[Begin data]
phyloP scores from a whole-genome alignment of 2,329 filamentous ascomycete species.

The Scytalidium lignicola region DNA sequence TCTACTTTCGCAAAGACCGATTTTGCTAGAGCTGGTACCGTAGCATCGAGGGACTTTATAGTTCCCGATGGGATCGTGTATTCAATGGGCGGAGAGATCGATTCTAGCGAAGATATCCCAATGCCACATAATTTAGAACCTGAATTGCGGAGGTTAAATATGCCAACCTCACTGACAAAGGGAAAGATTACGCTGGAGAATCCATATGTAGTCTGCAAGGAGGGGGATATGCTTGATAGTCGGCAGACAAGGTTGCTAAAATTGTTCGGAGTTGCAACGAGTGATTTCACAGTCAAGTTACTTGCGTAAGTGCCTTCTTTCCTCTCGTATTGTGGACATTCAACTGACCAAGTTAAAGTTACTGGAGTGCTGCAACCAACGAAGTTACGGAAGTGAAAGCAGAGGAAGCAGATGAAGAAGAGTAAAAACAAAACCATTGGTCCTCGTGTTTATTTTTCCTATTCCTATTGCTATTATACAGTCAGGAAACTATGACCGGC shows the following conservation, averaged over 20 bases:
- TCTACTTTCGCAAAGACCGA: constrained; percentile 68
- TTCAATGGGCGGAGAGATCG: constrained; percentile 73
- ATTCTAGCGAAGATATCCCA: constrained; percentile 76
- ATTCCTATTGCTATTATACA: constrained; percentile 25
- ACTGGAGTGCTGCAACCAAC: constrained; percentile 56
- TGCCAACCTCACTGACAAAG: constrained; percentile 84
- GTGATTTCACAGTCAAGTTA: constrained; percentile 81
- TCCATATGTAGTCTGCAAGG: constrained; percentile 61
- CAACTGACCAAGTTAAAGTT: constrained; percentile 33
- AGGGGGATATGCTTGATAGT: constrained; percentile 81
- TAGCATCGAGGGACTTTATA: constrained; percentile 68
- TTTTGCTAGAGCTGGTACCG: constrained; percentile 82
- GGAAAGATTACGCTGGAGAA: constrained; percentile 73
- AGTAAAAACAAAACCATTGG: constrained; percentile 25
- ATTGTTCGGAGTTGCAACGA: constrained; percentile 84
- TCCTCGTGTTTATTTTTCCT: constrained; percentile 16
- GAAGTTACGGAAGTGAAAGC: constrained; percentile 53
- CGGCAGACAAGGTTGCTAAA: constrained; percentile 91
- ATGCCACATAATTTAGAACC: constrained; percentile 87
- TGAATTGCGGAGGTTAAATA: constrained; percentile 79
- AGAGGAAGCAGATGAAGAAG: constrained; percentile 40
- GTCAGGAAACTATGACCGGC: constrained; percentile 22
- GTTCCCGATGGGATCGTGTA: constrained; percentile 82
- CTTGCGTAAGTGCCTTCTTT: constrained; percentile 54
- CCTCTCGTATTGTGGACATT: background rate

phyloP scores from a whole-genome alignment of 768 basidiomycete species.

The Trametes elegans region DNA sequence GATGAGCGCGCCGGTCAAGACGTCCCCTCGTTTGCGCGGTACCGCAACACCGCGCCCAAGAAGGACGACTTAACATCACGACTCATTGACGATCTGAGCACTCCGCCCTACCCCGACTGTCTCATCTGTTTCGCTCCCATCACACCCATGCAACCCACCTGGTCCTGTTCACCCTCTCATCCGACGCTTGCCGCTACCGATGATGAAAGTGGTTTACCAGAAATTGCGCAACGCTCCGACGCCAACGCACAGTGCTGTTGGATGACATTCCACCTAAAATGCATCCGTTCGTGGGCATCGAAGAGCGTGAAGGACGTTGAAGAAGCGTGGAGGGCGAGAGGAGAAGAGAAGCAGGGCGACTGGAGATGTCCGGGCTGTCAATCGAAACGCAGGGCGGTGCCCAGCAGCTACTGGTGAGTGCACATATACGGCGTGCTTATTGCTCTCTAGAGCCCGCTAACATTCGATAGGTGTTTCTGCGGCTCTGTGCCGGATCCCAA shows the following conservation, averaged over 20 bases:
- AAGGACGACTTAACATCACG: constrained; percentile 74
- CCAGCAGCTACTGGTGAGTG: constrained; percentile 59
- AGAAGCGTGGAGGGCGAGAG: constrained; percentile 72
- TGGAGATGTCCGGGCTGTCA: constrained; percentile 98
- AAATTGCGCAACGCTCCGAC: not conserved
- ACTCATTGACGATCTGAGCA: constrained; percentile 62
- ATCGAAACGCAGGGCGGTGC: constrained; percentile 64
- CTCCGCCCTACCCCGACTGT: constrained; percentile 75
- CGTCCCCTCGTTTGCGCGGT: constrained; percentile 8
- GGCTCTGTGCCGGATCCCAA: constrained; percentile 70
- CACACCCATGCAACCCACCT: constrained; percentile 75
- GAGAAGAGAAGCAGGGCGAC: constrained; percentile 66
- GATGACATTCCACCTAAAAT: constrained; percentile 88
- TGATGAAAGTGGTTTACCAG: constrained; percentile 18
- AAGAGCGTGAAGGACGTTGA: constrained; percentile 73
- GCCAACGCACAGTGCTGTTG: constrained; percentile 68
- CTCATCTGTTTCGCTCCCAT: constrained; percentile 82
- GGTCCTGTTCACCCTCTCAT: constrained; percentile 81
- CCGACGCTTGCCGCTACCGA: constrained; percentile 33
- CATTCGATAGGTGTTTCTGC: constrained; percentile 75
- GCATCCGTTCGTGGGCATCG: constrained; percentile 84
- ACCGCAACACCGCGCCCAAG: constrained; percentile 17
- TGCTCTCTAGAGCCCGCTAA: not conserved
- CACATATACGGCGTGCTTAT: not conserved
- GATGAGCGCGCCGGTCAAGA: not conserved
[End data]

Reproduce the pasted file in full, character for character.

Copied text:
phyloP scores from a whole-genome alignment of 2,329 filamentous ascomycete species.

The Scytalidium lignicola region DNA sequence TCTACTTTCGCAAAGACCGATTTTGCTAGAGCTGGTACCGTAGCATCGAGGGACTTTATAGTTCCCGATGGGATCGTGTATTCAATGGGCGGAGAGATCGATTCTAGCGAAGATATCCCAATGCCACATAATTTAGAACCTGAATTGCGGAGGTTAAATATGCCAACCTCACTGACAAAGGGAAAGATTACGCTGGAGAATCCATATGTAGTCTGCAAGGAGGGGGATATGCTTGATAGTCGGCAGACAAGGTTGCTAAAATTGTTCGGAGTTGCAACGAGTGATTTCACAGTCAAGTTACTTGCGTAAGTGCCTTCTTTCCTCTCGTATTGTGGACATTCAACTGACCAAGTTAAAGTTACTGGAGTGCTGCAACCAACGAAGTTACGGAAGTGAAAGCAGAGGAAGCAGATGAAGAAGAGTAAAAACAAAACCATTGGTCCTCGTGTTTATTTTTCCTATTCCTATTGCTATTATACAGTCAGGAAACTATGACCGGC shows the following conservation, averaged over 20 bases:
- TCTACTTTCGCAAAGACCGA: constrained; percentile 68
- TTCAATGGGCGGAGAGATCG: constrained; percentile 73
- ATTCTAGCGAAGATATCCCA: constrained; percentile 76
- ATTCCTATTGCTATTATACA: constrained; percentile 25
- ACTGGAGTGCTGCAACCAAC: constrained; percentile 56
- TGCCAACCTCACTGACAAAG: constrained; percentile 84
- GTGATTTCACAGTCAAGTTA: constrained; percentile 81
- TCCATATGTAGTCTGCAAGG: constrained; percentile 61
- CAACTGACCAAGTTAAAGTT: constrained; percentile 33
- AGGGGGATATGCTTGATAGT: constrained; percentile 81
- TAGCATCGAGGGACTTTATA: constrained; percentile 68
- TTTTGCTAGAGCTGGTACCG: constrained; percentile 82
- GGAAAGATTACGCTGGAGAA: constrained; percentile 73
- AGTAAAAACAAAACCATTGG: constrained; percentile 25
- ATTGTTCGGAGTTGCAACGA: constrained; percentile 84
- TCCTCGTGTTTATTTTTCCT: constrained; percentile 16
- GAAGTTACGGAAGTGAAAGC: constrained; percentile 53
- CGGCAGACAAGGTTGCTAAA: constrained; percentile 91
- ATGCCACATAATTTAGAACC: constrained; percentile 87
- TGAATTGCGGAGGTTAAATA: constrained; percentile 79
- AGAGGAAGCAGATGAAGAAG: constrained; percentile 40
- GTCAGGAAACTATGACCGGC: constrained; percentile 22
- GTTCCCGATGGGATCGTGTA: constrained; percentile 82
- CTTGCGTAAGTGCCTTCTTT: constrained; percentile 54
- CCTCTCGTATTGTGGACATT: background rate

phyloP scores from a whole-genome alignment of 768 basidiomycete species.

The Trametes elegans region DNA sequence GATGAGCGCGCCGGTCAAGACGTCCCCTCGTTTGCGCGGTACCGCAACACCGCGCCCAAGAAGGACGACTTAACATCACGACTCATTGACGATCTGAGCACTCCGCCCTACCCCGACTGTCTCATCTGTTTCGCTCCCATCACACCCATGCAACCCACCTGGTCCTGTTCACCCTCTCATCCGACGCTTGCCGCTACCGATGATGAAAGTGGTTTACCAGAAATTGCGCAACGCTCCGACGCCAACGCACAGTGCTGTTGGATGACATTCCACCTAAAATGCATCCGTTCGTGGGCATCGAAGAGCGTGAAGGACGTTGAAGAAGCGTGGAGGGCGAGAGGAGAAGAGAAGCAGGGCGACTGGAGATGTCCGGGCTGTCAATCGAAACGCAGGGCGGTGCCCAGCAGCTACTGGTGAGTGCACATATACGGCGTGCTTATTGCTCTCTAGAGCCCGCTAACATTCGATAGGTGTTTCTGCGGCTCTGTGCCGGATCCCAA shows the following conservation, averaged over 20 bases:
- AAGGACGACTTAACATCACG: constrained; percentile 74
- CCAGCAGCTACTGGTGAGTG: constrained; percentile 59
- AGAAGCGTGGAGGGCGAGAG: constrained; percentile 72
- TGGAGATGTCCGGGCTGTCA: constrained; percentile 98
- AAATTGCGCAACGCTCCGAC: not conserved
- ACTCATTGACGATCTGAGCA: constrained; percentile 62
- ATCGAAACGCAGGGCGGTGC: constrained; percentile 64
- CTCCGCCCTACCCCGACTGT: constrained; percentile 75
- CGTCCCCTCGTTTGCGCGGT: constrained; percentile 8
- GGCTCTGTGCCGGATCCCAA: constrained; percentile 70
- CACACCCATGCAACCCACCT: constrained; percentile 75
- GAGAAGAGAAGCAGGGCGAC: constrained; percentile 66
- GATGACATTCCACCTAAAAT: constrained; percentile 88
- TGATGAAAGTGGTTTACCAG: constrained; percentile 18
- AAGAGCGTGAAGGACGTTGA: constrained; percentile 73
- GCCAACGCACAGTGCTGTTG: constrained; percentile 68
- CTCATCTGTTTCGCTCCCAT: constrained; percentile 82
- GGTCCTGTTCACCCTCTCAT: constrained; percentile 81
- CCGACGCTTGCCGCTACCGA: constrained; percentile 33
- CATTCGATAGGTGTTTCTGC: constrained; percentile 75
- GCATCCGTTCGTGGGCATCG: constrained; percentile 84
- ACCGCAACACCGCGCCCAAG: constrained; percentile 17
- TGCTCTCTAGAGCCCGCTAA: not conserved
- CACATATACGGCGTGCTTAT: not conserved
- GATGAGCGCGCCGGTCAAGA: not conserved